URIBANA, Venezuela (Reuters) - Venezuelan authorities transferred inmates out of a prison on Sunday following a bloody riot two days earlier that killed 58 people and again highlighted chaos in the country’s jails.
It was the fourth high-profile incident in 18 months in a penal system that has experienced repeated fatal clashes and shootouts. Venezuela’s prisons house three times the number of inmates they were designed to hold.
The violence broke out at the Uribana jail as cancer-stricken President Hugo Chavez continues receiving treatment in Cuba and Vice President Nicolas Maduro - the notional head of state - visited him in Havana then flew to a summit in Chile.
In surprisingly candid comments to state TV, Prisons Minister Iris Varela acknowledged that weapons-smuggling enabled by corrupt prison workers had let armed gangs effectively control the run-down facility, near the city of Barquisimeto in southwestern Venezuela.
“It was nearly impossible to operate a penitentiary here given the level of violence,” Varela told a news conference. “This is part of the corruption of some officials. We have opened battle lines against them.”
Varela said 2,000 male prisoners and 130 female prisoners were being transferred to other facilities, while 46 remained in hospital recovering from injuries.
The government did not provide its own official number of 58 dead until late on Sunday afternoon. A hospital official had earlier put the death toll at 61.
Television images showed the burnt remains of cells that had been burned by prisoners. Makeshift shacks with teetering roofs and exposed electrical wiring, built by inmates in the overcrowded prison, lay charred by the blaze.
Prisoners had been raising goats and chickens inside the grounds, Varela said, and had an extensive network of tunnels for escape and trafficking.
She said the inmate gangs had probably wanted to stay, most likely because of the ample opportunity for lucrative illicit business within the jail.
“The prisoners didn’t escape from here en masse because they didn’t want to,” she said. “If all the men that were in here pushed the wall, they would have knocked it over.”
On Friday, the authorities had attempted to carry out an inspection at Uribana targeting the gangs’ weapons, but were unable to do so because of armed resistance, the minister said.
Searching through the wreckage on Sunday, officers found a hand grenade and the charred remains of an unidentified body, which was included in the official toll.
Earlier in the day, relatives gathered outside voiced anger at the lack of information about where inmates were being sent.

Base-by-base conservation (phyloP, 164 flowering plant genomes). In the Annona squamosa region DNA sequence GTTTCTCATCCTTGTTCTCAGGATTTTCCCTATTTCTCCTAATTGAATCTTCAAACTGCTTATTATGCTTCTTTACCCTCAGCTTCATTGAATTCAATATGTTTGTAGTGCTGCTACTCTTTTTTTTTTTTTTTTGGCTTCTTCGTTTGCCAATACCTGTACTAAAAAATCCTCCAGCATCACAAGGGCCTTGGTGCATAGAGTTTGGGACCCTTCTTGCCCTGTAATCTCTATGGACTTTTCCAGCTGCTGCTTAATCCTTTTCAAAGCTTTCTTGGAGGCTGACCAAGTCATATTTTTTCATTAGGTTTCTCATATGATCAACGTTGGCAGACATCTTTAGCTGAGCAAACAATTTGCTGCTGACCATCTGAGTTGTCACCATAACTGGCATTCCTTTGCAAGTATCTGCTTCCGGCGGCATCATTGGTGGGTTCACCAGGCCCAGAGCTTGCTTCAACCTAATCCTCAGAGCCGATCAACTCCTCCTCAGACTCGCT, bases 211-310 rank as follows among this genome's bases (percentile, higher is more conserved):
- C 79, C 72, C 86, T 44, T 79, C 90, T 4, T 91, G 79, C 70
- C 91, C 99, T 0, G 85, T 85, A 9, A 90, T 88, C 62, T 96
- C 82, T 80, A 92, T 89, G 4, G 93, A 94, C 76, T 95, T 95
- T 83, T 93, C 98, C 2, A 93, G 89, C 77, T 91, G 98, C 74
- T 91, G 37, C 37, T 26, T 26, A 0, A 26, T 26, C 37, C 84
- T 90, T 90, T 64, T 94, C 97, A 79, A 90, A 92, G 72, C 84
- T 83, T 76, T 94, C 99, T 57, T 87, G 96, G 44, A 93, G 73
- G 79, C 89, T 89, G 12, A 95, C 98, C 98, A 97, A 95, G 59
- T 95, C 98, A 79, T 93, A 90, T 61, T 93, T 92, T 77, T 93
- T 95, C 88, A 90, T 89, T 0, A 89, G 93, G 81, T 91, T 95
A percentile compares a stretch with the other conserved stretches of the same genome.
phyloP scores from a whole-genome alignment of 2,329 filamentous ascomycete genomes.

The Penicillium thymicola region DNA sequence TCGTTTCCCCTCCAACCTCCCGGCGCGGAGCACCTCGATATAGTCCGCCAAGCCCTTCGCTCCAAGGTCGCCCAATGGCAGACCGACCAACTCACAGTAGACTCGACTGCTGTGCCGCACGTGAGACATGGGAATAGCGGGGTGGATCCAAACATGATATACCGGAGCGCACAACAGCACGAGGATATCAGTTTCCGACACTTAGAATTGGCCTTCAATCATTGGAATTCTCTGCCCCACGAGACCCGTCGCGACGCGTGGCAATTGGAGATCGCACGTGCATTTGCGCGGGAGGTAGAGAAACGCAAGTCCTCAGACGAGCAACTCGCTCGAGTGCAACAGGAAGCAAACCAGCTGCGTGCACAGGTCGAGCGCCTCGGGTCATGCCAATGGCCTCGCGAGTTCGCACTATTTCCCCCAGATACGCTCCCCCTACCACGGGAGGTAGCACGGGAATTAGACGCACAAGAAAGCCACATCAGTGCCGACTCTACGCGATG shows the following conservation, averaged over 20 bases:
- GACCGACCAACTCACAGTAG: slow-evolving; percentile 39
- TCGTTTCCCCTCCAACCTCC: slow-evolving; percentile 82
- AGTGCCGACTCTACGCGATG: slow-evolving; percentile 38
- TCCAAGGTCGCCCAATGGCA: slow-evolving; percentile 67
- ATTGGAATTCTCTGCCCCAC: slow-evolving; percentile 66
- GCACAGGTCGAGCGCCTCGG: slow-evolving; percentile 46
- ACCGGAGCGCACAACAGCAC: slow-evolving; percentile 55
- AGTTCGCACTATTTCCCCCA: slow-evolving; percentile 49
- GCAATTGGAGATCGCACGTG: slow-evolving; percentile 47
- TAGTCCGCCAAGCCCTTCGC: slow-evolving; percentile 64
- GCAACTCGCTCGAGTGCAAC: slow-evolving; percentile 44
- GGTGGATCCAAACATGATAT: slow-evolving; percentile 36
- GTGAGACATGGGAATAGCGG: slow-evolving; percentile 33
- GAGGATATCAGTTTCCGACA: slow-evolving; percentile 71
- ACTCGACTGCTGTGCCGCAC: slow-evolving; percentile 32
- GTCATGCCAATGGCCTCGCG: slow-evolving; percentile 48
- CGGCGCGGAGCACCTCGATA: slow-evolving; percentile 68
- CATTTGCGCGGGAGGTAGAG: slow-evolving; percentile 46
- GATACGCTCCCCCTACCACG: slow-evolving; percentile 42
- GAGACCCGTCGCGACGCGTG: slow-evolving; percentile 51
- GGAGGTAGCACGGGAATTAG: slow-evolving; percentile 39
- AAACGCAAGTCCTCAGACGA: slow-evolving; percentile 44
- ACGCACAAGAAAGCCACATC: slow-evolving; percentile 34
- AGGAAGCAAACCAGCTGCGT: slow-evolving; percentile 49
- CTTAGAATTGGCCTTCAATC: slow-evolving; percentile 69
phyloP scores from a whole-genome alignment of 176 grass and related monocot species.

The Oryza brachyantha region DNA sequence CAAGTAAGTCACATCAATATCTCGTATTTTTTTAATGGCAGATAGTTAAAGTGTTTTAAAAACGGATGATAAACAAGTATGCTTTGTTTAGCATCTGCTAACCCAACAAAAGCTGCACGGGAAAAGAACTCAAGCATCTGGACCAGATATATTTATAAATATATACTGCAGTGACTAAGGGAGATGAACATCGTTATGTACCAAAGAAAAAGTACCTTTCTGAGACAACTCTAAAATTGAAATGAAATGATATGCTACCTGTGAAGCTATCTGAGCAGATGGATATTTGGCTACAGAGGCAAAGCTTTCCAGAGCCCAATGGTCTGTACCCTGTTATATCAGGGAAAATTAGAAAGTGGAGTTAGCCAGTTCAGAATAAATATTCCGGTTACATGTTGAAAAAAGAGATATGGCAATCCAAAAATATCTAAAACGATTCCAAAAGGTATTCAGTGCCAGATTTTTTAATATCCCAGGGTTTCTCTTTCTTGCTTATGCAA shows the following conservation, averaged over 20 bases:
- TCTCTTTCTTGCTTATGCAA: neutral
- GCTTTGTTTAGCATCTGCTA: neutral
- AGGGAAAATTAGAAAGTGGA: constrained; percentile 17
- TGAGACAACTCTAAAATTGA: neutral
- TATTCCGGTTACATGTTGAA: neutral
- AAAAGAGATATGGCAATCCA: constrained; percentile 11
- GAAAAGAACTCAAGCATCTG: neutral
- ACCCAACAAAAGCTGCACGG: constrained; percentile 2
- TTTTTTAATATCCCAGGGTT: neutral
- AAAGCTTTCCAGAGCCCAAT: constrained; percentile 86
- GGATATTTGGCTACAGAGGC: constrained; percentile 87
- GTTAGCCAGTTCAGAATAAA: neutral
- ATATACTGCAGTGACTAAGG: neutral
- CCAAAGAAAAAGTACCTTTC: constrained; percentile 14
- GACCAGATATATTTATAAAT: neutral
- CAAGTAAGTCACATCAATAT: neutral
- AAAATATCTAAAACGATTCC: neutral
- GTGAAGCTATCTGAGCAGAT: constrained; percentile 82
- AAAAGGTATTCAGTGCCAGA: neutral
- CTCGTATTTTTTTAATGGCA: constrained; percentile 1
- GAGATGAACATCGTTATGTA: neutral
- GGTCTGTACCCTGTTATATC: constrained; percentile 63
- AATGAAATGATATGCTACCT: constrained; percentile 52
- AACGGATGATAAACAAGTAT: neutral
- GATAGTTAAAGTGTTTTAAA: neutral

“We’re suffering here, and the government is saying nothing,” said Josefina Ramirez, 36, seeking information about her 25-year-old husband. “We want Chavez to come here to give us news. We want an answer.”
Chavez has not been seen in public nor heard from in 45 days, an absence that has spurred criticism from opposition leaders that the country is effectively without a president. Allies insist he is fully carrying out his duties.
Maduro promised a full investigation of the incident just after returning to Venezuela from Havana on Saturday. Within hours, he left to meet with Latin American and European dignitaries at a summit in Chile.
Brazilian President Dilma Rousseff scrapped her agenda at that summit and returned home after a nightclub fire killed at least 233 people early on Sunday.
Varela had earlier blamed opposition media for reporting the search, which she said triggered the violence. Prisons have been a growing headache for the Chavez administration.
Inmates refusing to be transferred out of a Caracas prison battled security forces in May for days as smoke rose above the compound and shots rang out. Chavez later said he called from Cuba, where he was receiving treatment, and spoke with one of the inmates to help negotiate an end to the standoff.
Local media last year published a story about a nightclub called Disco Tokio that held a Mother’s Day party that featured musical groups flown in from Colombia and Puerto Rico. The club was located inside the Tocoron jail.
An online animated series about jail violence called “Jail or Hell,” produced by a former inmate, has drawn a following among Venezuelans captivated by the chaos of the prisons.
Writing by Brian Ellsworth; Editing by Daniel Wallis and Mohammad Zargham